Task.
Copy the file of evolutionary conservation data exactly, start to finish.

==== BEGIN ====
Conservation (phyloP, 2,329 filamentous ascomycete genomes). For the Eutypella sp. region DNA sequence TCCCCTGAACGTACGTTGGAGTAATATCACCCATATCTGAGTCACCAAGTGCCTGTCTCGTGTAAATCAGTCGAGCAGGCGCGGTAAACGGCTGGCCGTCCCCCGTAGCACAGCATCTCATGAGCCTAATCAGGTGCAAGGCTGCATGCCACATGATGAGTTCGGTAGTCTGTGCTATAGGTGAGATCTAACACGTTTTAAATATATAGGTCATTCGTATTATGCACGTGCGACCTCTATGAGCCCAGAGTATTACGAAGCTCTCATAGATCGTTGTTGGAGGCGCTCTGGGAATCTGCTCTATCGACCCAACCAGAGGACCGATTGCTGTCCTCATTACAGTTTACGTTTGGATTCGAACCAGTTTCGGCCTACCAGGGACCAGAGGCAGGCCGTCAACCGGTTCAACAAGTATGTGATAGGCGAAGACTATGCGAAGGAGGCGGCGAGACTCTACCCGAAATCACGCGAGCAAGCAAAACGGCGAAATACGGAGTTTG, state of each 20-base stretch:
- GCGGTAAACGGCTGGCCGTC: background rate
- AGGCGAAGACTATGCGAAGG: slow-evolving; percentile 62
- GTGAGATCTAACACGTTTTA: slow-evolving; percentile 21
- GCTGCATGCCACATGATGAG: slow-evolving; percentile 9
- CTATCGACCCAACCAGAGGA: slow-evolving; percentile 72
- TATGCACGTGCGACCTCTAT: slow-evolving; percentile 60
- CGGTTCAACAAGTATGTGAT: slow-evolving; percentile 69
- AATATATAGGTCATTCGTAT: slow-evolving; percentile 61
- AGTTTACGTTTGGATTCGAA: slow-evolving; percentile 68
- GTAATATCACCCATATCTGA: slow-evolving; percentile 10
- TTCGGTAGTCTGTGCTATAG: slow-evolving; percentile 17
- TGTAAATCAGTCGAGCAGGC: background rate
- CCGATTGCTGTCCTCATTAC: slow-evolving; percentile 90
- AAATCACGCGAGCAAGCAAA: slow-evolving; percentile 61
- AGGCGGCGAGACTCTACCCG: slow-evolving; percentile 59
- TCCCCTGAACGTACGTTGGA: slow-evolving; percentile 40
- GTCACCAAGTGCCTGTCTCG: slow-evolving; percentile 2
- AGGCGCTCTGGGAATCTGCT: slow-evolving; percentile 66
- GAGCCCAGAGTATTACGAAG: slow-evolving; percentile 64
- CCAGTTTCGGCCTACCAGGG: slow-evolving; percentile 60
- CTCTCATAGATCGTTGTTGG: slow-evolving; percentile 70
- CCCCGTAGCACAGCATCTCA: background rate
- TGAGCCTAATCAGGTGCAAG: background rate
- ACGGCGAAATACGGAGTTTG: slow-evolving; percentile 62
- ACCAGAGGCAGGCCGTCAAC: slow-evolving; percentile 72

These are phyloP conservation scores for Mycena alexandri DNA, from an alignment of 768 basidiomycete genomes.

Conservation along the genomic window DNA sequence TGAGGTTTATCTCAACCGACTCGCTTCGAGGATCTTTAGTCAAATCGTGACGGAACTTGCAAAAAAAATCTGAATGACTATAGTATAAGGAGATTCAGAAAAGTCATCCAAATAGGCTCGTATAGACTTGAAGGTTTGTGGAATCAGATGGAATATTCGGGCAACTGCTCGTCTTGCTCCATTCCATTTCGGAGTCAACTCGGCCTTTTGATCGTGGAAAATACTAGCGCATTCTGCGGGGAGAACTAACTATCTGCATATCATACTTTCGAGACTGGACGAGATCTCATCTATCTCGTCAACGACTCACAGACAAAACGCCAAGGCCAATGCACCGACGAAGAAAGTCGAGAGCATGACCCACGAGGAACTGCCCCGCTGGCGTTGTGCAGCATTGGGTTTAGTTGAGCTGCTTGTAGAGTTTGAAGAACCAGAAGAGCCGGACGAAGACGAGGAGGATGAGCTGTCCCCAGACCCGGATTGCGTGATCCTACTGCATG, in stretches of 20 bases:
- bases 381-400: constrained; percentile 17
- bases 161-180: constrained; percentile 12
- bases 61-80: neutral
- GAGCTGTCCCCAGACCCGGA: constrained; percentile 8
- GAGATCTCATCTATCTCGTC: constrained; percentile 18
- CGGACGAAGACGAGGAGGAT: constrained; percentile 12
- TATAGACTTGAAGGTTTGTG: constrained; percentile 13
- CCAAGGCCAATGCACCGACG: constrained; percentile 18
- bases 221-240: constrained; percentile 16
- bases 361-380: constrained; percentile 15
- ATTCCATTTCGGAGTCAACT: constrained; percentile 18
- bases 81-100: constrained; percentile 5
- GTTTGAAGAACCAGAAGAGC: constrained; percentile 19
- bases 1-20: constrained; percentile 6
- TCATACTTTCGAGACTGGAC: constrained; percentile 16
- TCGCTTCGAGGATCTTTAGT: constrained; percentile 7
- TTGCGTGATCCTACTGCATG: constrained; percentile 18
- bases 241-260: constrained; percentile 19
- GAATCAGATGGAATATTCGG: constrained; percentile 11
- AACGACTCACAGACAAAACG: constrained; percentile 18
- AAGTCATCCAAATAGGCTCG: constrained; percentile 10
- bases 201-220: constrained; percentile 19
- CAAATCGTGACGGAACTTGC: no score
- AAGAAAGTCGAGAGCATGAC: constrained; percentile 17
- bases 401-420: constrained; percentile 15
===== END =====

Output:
Conservation (phyloP, 2,329 filamentous ascomycete genomes). For the Eutypella sp. region DNA sequence TCCCCTGAACGTACGTTGGAGTAATATCACCCATATCTGAGTCACCAAGTGCCTGTCTCGTGTAAATCAGTCGAGCAGGCGCGGTAAACGGCTGGCCGTCCCCCGTAGCACAGCATCTCATGAGCCTAATCAGGTGCAAGGCTGCATGCCACATGATGAGTTCGGTAGTCTGTGCTATAGGTGAGATCTAACACGTTTTAAATATATAGGTCATTCGTATTATGCACGTGCGACCTCTATGAGCCCAGAGTATTACGAAGCTCTCATAGATCGTTGTTGGAGGCGCTCTGGGAATCTGCTCTATCGACCCAACCAGAGGACCGATTGCTGTCCTCATTACAGTTTACGTTTGGATTCGAACCAGTTTCGGCCTACCAGGGACCAGAGGCAGGCCGTCAACCGGTTCAACAAGTATGTGATAGGCGAAGACTATGCGAAGGAGGCGGCGAGACTCTACCCGAAATCACGCGAGCAAGCAAAACGGCGAAATACGGAGTTTG, state of each 20-base stretch:
- GCGGTAAACGGCTGGCCGTC: background rate
- AGGCGAAGACTATGCGAAGG: slow-evolving; percentile 62
- GTGAGATCTAACACGTTTTA: slow-evolving; percentile 21
- GCTGCATGCCACATGATGAG: slow-evolving; percentile 9
- CTATCGACCCAACCAGAGGA: slow-evolving; percentile 72
- TATGCACGTGCGACCTCTAT: slow-evolving; percentile 60
- CGGTTCAACAAGTATGTGAT: slow-evolving; percentile 69
- AATATATAGGTCATTCGTAT: slow-evolving; percentile 61
- AGTTTACGTTTGGATTCGAA: slow-evolving; percentile 68
- GTAATATCACCCATATCTGA: slow-evolving; percentile 10
- TTCGGTAGTCTGTGCTATAG: slow-evolving; percentile 17
- TGTAAATCAGTCGAGCAGGC: background rate
- CCGATTGCTGTCCTCATTAC: slow-evolving; percentile 90
- AAATCACGCGAGCAAGCAAA: slow-evolving; percentile 61
- AGGCGGCGAGACTCTACCCG: slow-evolving; percentile 59
- TCCCCTGAACGTACGTTGGA: slow-evolving; percentile 40
- GTCACCAAGTGCCTGTCTCG: slow-evolving; percentile 2
- AGGCGCTCTGGGAATCTGCT: slow-evolving; percentile 66
- GAGCCCAGAGTATTACGAAG: slow-evolving; percentile 64
- CCAGTTTCGGCCTACCAGGG: slow-evolving; percentile 60
- CTCTCATAGATCGTTGTTGG: slow-evolving; percentile 70
- CCCCGTAGCACAGCATCTCA: background rate
- TGAGCCTAATCAGGTGCAAG: background rate
- ACGGCGAAATACGGAGTTTG: slow-evolving; percentile 62
- ACCAGAGGCAGGCCGTCAAC: slow-evolving; percentile 72

These are phyloP conservation scores for Mycena alexandri DNA, from an alignment of 768 basidiomycete genomes.

Conservation along the genomic window DNA sequence TGAGGTTTATCTCAACCGACTCGCTTCGAGGATCTTTAGTCAAATCGTGACGGAACTTGCAAAAAAAATCTGAATGACTATAGTATAAGGAGATTCAGAAAAGTCATCCAAATAGGCTCGTATAGACTTGAAGGTTTGTGGAATCAGATGGAATATTCGGGCAACTGCTCGTCTTGCTCCATTCCATTTCGGAGTCAACTCGGCCTTTTGATCGTGGAAAATACTAGCGCATTCTGCGGGGAGAACTAACTATCTGCATATCATACTTTCGAGACTGGACGAGATCTCATCTATCTCGTCAACGACTCACAGACAAAACGCCAAGGCCAATGCACCGACGAAGAAAGTCGAGAGCATGACCCACGAGGAACTGCCCCGCTGGCGTTGTGCAGCATTGGGTTTAGTTGAGCTGCTTGTAGAGTTTGAAGAACCAGAAGAGCCGGACGAAGACGAGGAGGATGAGCTGTCCCCAGACCCGGATTGCGTGATCCTACTGCATG, in stretches of 20 bases:
- bases 381-400: constrained; percentile 17
- bases 161-180: constrained; percentile 12
- bases 61-80: neutral
- GAGCTGTCCCCAGACCCGGA: constrained; percentile 8
- GAGATCTCATCTATCTCGTC: constrained; percentile 18
- CGGACGAAGACGAGGAGGAT: constrained; percentile 12
- TATAGACTTGAAGGTTTGTG: constrained; percentile 13
- CCAAGGCCAATGCACCGACG: constrained; percentile 18
- bases 221-240: constrained; percentile 16
- bases 361-380: constrained; percentile 15
- ATTCCATTTCGGAGTCAACT: constrained; percentile 18
- bases 81-100: constrained; percentile 5
- GTTTGAAGAACCAGAAGAGC: constrained; percentile 19
- bases 1-20: constrained; percentile 6
- TCATACTTTCGAGACTGGAC: constrained; percentile 16
- TCGCTTCGAGGATCTTTAGT: constrained; percentile 7
- TTGCGTGATCCTACTGCATG: constrained; percentile 18
- bases 241-260: constrained; percentile 19
- GAATCAGATGGAATATTCGG: constrained; percentile 11
- AACGACTCACAGACAAAACG: constrained; percentile 18
- AAGTCATCCAAATAGGCTCG: constrained; percentile 10
- bases 201-220: constrained; percentile 19
- CAAATCGTGACGGAACTTGC: no score
- AAGAAAGTCGAGAGCATGAC: constrained; percentile 17
- bases 401-420: constrained; percentile 15